). Although there is now a considerable body of literature describing appetitive habit formation, there is, to date, no published evidence that habits (as defined by the criterion of goal devaluation) can be formed in avoidance in healthy humans or nonhuman animals. Previous research suggests that OCD patients have a bias toward appetitive habit formation at the expense of goal-directed behavior, an imbalance that might contribute to the repetitive and seemingly senseless compulsions that exemplify the disorder (
). However, compulsions in OCD are avoidant rather than appetitive; therefore, if aberrant habit formation contributes to this symptom, excessive avoidance habits should be experimentally demonstrable in OCD.
We used a shock avoidance paradigm wherein subjects could avoid receiving electric shocks by responding on the correct foot pedal in response to warning stimuli (Figure 1A). Following overtraining, we tested for habit formation using an instructed outcome devaluation procedure whereby we disconnected one of the subjects’ wrists from its stimulator (devalued), while leaving the other connected (valued) (Figure 1B), and measured the number of unnecessary avoidance responses to the now safe, devalued stimulus. By using an avoidance paradigm, it was possible to explore a number of functional predictions regarding the putative role of habits in the obsessive-compulsive cycle.
One of the longest standing accounts of OCD symptomatology is that compulsions are not habits but rather are rational avoidance responses triggered by irrational beliefs (
) might not be evidence for habit formation but rather is driven by a failure to learn about safety. To this end, we conducted a devaluation test before overtraining to assess if OCD patients exhibit a general failure to learn that what was once dangerous is now safe. Moreover, we recorded levels of self-report shock expectancy following the habit test to determine if responding could be defined as habitual, i.e., was evident in spite of low expectancy of shock. In addition to these two tests of safety learning, we used questionnaires to test explicit knowledge of task contingencies. This allowed us to test if a cognitive, specifically an instrumental learning, deficit in the OCD group might better explain habit-like responding in spite of outcome devaluation.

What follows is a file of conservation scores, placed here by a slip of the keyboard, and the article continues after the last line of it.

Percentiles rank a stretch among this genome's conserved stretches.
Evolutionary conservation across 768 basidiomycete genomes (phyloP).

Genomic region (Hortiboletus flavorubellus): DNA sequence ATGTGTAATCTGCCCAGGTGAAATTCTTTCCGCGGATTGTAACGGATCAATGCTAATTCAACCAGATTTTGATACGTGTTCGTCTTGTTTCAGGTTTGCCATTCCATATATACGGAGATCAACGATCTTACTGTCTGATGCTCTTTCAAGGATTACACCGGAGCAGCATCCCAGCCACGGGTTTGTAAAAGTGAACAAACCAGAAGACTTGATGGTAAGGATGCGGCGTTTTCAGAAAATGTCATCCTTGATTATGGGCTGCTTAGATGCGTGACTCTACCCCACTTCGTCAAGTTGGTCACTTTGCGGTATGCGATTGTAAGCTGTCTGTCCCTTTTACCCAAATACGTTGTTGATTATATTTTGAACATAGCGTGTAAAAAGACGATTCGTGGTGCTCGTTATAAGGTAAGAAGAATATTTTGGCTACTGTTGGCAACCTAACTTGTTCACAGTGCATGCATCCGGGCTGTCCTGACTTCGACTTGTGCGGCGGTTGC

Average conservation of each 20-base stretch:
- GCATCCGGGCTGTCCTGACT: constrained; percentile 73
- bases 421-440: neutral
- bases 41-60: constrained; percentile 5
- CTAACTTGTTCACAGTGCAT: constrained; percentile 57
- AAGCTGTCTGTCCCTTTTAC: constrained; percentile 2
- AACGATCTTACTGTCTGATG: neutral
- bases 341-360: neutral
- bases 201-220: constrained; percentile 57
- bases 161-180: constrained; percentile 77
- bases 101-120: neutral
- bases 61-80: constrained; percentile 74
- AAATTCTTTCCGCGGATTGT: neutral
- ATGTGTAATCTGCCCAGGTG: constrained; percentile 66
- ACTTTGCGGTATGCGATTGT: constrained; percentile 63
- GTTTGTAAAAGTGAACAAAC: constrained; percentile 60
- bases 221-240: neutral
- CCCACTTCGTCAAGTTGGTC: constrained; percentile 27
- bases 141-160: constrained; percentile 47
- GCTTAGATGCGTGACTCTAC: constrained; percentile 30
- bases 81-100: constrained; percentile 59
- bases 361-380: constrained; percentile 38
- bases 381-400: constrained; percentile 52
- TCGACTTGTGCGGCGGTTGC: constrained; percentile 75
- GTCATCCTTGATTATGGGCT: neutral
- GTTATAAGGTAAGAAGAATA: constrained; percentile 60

Beyond irrational belief, conditioned fear and anxiety are also thought to be important for OCD (
). To test if OCD patients showed stronger conditioned arousal to warning stimuli during the devaluation test and whether this might cause overactive habit formation, we recorded skin conductance responses (SCRs) throughout the experiment. We predicted that OCD patients would be no more fearful of the conditioned stimuli than control subjects and that their behavioral habits would not be mediated by any such difference.